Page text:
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Parachute in space

  1. Jan 3, 2009 #1
    just as a minor thought i brainstormed on the deployment of a parachute in deep space. because their is no air or molecules like that, THAT I KNOW OF. would the parachute deploy?
    would it expand and fill with anything like on earth? my thoughts were that if sound cant travel in space without a medium than a chute couldn't open, at least uniformly and fairly evenly like they do here without that same medium. maybe the momentum alone could do it?
  2. jcsd
  3. Jan 3, 2009 #2


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    If we're thinking of space as purely a vacuum, which it seems you are, it seems to me that absolutely nothing would happen.

    It depends on how the parachute deploys. If it is somehow shot backwards behind the craft, it would simply sit there with any residual formation from the explosion which propelled it behind the craft. I'm not sure, but I think earthbourne parachutes are just unhitched and the air resistance takes care of the rest. Since there is no air resistance, if this is the case, absolutely nothing would happen.
  4. Jan 3, 2009 #3
  5. Jan 3, 2009 #4
    nice. its mostly as i thought itd be. I dont know how i forgot about solar wind. not the same but the idea is there. thanks a lot guys!
  6. Jan 3, 2009 #5
    In the atmosphere, the air molecules collide with the parachute, causing it to open up and expand. Since the parachute is "pushing" against the air molecules it causes it to lose momentum that it gains from gravity and thus slows it down. Basically, the faster the parachute is falling down, the bigger the pressure difference between it's top and bottom, and so it experiences more upward force, which causes it to slow down. In space, however, there are no air molecules, and no pressure of any kind, so I don't see any force that could open up the parachute.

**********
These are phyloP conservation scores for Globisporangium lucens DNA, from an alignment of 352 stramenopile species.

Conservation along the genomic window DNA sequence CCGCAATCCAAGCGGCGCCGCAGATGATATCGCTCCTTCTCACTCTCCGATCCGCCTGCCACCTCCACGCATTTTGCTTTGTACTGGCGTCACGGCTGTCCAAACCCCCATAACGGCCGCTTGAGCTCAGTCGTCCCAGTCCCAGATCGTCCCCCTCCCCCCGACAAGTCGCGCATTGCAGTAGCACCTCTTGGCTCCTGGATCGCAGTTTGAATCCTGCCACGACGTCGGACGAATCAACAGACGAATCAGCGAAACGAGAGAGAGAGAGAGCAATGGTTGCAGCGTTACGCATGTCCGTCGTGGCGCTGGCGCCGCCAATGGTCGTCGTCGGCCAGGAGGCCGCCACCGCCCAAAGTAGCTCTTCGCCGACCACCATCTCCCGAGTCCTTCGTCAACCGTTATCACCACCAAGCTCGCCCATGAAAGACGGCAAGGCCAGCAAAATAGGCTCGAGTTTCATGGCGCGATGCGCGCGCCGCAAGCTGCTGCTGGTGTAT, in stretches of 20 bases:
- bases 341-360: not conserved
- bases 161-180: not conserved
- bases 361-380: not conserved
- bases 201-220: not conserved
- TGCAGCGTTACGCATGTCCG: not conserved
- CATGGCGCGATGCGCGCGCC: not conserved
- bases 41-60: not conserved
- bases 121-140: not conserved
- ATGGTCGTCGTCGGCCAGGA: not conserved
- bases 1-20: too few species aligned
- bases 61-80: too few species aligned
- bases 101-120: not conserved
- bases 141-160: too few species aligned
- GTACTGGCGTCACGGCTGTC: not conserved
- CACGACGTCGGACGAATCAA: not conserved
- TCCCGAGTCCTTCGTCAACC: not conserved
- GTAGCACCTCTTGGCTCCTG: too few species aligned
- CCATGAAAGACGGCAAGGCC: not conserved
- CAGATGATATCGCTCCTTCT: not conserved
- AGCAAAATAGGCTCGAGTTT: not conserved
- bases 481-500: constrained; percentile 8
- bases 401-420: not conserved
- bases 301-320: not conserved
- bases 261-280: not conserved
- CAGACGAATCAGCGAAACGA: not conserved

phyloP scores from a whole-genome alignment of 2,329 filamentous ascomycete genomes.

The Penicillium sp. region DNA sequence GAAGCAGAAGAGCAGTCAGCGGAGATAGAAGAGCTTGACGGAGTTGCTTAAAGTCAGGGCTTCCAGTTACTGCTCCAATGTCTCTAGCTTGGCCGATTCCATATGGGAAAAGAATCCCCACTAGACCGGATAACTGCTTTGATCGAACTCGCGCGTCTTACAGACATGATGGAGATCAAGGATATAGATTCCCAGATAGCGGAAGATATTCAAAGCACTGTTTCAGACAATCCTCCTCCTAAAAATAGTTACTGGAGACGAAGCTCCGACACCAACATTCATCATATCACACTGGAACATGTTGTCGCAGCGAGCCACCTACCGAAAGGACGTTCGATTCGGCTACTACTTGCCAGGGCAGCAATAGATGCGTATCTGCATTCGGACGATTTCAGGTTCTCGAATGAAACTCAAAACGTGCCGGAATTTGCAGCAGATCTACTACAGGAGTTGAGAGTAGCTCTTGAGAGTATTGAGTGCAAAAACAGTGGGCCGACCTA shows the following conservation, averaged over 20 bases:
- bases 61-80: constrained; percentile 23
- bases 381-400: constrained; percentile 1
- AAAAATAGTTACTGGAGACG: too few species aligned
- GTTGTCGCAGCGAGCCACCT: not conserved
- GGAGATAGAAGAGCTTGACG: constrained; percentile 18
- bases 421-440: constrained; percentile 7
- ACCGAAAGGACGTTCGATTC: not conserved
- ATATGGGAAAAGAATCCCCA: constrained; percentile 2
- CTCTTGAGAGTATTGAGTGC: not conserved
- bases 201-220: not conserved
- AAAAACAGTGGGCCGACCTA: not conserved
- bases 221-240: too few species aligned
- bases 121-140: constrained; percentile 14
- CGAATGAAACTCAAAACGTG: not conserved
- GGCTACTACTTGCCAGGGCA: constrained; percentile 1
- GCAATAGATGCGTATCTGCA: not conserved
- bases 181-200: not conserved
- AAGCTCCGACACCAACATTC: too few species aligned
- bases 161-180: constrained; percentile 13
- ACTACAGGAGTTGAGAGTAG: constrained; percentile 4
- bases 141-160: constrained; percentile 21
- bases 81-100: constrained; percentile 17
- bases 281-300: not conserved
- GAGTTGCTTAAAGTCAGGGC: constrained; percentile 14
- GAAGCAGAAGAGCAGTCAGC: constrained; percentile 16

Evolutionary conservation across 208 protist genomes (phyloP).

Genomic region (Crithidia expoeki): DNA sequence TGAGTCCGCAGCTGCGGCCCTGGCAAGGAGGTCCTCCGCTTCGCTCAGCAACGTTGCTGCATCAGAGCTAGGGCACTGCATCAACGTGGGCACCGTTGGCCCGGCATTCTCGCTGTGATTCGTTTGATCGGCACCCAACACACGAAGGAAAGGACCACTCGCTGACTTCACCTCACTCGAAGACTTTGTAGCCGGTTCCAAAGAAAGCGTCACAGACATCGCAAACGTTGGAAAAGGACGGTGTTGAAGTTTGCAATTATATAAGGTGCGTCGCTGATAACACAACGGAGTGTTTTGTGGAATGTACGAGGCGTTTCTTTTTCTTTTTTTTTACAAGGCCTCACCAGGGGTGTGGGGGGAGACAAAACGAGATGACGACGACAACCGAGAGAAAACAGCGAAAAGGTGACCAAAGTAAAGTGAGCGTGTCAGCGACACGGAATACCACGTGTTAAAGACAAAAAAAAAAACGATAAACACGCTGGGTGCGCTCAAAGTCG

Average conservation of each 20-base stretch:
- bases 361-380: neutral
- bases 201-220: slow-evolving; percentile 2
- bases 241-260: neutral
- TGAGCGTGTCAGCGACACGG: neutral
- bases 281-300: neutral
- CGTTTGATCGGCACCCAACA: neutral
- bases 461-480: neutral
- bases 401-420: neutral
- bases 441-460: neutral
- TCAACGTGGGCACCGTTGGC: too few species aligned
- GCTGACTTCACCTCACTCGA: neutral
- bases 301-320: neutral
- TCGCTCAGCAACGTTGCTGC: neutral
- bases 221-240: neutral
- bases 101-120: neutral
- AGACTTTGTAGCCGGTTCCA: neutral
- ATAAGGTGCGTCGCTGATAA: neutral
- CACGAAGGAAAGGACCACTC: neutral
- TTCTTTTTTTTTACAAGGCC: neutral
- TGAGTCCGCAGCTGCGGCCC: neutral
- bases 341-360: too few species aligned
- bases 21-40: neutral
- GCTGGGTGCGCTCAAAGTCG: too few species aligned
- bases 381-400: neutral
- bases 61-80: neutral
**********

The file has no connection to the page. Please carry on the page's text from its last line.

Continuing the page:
7. Jan 3, 2009 #6

    Ranger Mike

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    solar wind..solar sails been discussed since 1962..far as i remember.
    everything is " moving" in this universe...it has been conjedtured that solar wind could propel space vehicle if properly designed.
  8. Jan 6, 2009 #7
    What force do the "solar winds" push with? What exactly are solar "winds"? Photons?
  9. Jan 6, 2009 #8


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    The Solar Wind is the stream of charged particles form the sun (electrons and protons) arriving at earth.
    A solar sail actually uses the pressure of the photons from the sun - not the solar wind.
  10. Jan 6, 2009 #9
    A Solar Sail/Solar Parachute could use the drag produced by moving towards the sun by "catching" photons with a big non-reflective parachute. However, the problem is that the sail would need to be hundreds, or even thousands of square kilometers to be effective. Also, it probably wound never "deploy" like a regular parachute because the pressure on any given point of the sail/chute wouldn't be enough to move it. A solar sail/solar parachute counts on the cumulative pressure on the entire sail over a long period of time (months at least to build any meaningful momentum, probably years to reach functional travel speed), so it would need to start in place.

    Note that probably more effective than an physical sail/chute would be a really big (again thousands of kilometers) electromagnetic or electrostatic field. If it were negatively charged then it would create drag as it encountered the positively charged protons released by the sun.
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